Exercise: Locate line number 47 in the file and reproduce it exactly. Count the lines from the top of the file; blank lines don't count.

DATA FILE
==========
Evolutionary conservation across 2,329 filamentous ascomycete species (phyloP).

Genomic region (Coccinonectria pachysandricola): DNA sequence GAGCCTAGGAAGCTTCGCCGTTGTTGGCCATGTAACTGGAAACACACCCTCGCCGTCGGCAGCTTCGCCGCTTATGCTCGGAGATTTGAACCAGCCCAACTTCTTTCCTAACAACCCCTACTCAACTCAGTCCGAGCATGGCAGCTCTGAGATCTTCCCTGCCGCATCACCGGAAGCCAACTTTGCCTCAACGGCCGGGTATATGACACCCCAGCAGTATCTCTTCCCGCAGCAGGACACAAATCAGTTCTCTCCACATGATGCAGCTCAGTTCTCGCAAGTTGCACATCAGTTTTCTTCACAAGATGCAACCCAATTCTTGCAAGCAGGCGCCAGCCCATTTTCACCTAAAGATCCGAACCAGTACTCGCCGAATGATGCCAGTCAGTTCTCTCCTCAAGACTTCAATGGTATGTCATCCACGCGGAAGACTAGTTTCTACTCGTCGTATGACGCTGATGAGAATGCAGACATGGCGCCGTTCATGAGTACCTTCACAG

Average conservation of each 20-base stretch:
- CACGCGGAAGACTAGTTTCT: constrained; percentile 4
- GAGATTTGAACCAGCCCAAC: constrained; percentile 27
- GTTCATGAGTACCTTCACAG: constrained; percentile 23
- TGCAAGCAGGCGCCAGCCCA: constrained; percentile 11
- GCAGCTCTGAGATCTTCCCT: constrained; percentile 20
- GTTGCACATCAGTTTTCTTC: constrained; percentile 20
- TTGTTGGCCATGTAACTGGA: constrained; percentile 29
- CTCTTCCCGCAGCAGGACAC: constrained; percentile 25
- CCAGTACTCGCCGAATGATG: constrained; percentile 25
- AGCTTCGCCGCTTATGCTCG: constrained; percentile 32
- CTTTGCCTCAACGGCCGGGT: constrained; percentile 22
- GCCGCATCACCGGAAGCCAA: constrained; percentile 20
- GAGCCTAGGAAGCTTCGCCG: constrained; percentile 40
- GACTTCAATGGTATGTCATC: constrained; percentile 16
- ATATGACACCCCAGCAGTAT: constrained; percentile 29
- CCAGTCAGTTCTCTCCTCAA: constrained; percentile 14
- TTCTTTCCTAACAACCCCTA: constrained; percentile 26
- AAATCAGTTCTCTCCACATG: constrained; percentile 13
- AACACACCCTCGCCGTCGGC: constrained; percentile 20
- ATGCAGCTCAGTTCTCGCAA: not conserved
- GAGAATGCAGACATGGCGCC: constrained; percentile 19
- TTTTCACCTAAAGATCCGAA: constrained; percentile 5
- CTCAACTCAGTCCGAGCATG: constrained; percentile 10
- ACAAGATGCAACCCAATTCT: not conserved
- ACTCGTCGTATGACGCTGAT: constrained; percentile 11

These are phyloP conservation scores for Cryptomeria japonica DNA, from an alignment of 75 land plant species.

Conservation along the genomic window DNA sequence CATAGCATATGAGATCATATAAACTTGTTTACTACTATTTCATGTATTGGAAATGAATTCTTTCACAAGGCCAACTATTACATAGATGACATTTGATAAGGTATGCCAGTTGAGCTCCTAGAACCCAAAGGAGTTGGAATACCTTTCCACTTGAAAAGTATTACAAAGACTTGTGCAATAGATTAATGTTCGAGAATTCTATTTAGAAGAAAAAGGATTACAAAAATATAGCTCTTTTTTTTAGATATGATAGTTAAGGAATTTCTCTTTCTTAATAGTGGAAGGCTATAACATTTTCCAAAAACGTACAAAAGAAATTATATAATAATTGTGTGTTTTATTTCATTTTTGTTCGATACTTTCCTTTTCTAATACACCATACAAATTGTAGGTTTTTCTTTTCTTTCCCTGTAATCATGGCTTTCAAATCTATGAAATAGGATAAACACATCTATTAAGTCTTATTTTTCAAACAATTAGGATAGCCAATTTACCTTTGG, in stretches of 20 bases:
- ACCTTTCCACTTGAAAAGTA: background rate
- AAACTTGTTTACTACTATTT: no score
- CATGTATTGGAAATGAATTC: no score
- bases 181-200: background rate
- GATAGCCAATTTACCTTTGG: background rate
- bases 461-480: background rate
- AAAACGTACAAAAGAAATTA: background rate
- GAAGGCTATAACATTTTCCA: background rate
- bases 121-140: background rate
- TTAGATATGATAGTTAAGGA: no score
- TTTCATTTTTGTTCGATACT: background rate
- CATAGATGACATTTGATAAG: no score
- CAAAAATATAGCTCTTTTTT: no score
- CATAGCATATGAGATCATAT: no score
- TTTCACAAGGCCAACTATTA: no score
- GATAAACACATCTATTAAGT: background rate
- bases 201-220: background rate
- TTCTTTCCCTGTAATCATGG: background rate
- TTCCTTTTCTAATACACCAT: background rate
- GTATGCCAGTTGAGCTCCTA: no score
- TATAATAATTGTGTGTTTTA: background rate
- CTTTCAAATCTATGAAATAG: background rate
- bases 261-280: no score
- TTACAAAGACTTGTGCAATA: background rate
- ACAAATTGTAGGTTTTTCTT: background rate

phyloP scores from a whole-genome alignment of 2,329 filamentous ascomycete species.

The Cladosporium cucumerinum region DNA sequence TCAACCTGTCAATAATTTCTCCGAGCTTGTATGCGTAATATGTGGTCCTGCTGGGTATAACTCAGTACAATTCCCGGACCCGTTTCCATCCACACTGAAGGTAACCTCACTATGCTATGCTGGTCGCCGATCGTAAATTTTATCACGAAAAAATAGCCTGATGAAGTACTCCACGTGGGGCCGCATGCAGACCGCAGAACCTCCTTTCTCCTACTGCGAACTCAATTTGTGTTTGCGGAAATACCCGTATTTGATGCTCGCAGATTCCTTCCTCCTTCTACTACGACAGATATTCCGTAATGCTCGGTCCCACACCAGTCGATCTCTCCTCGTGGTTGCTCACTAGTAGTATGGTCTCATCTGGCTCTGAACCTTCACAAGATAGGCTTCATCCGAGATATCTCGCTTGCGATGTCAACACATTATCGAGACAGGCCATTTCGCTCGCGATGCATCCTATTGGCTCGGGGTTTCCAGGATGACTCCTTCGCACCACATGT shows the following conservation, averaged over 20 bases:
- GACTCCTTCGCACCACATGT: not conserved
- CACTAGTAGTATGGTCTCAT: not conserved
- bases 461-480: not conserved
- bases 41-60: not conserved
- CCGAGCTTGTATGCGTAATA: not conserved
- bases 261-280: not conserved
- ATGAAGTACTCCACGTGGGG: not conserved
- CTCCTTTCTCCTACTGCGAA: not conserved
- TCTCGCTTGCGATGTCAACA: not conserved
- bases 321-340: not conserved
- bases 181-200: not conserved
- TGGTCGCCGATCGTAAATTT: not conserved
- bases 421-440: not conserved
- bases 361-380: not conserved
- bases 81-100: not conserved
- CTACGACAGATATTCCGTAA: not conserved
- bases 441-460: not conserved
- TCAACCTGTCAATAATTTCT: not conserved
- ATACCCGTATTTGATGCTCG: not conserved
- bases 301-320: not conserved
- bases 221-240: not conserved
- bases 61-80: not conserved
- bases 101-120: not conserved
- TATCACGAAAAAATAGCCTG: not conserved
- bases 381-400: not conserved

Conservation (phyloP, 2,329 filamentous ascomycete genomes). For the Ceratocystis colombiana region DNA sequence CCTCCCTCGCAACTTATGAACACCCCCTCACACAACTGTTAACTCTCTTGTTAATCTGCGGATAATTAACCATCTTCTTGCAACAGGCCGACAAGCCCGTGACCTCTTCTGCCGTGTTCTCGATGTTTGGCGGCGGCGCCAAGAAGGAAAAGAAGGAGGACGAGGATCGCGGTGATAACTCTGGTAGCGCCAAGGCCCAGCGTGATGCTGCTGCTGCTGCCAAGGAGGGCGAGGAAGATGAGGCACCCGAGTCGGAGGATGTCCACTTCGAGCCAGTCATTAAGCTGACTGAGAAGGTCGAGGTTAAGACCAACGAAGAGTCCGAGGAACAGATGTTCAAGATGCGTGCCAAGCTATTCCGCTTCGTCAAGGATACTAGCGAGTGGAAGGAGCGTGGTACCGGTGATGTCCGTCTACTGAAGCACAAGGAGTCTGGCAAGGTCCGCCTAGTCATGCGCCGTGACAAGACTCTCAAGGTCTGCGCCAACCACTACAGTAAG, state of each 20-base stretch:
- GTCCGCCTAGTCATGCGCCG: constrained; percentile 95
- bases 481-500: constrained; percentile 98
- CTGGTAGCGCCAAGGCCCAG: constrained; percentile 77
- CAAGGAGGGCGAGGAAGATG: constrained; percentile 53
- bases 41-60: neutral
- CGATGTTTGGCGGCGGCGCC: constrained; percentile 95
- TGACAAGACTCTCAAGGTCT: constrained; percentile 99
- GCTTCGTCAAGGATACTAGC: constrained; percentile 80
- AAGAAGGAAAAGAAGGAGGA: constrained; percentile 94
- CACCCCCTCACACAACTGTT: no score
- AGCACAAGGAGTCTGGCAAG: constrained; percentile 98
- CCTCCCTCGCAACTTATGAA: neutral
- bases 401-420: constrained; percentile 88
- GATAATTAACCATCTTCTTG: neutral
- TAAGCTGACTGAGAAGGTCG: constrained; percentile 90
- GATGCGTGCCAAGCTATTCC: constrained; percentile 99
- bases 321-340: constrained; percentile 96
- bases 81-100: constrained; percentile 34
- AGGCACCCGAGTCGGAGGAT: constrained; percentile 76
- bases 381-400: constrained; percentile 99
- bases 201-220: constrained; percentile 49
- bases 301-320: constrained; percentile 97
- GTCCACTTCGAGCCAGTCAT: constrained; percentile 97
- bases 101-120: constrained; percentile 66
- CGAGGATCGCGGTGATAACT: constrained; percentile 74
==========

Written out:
- bases 201-220: background rate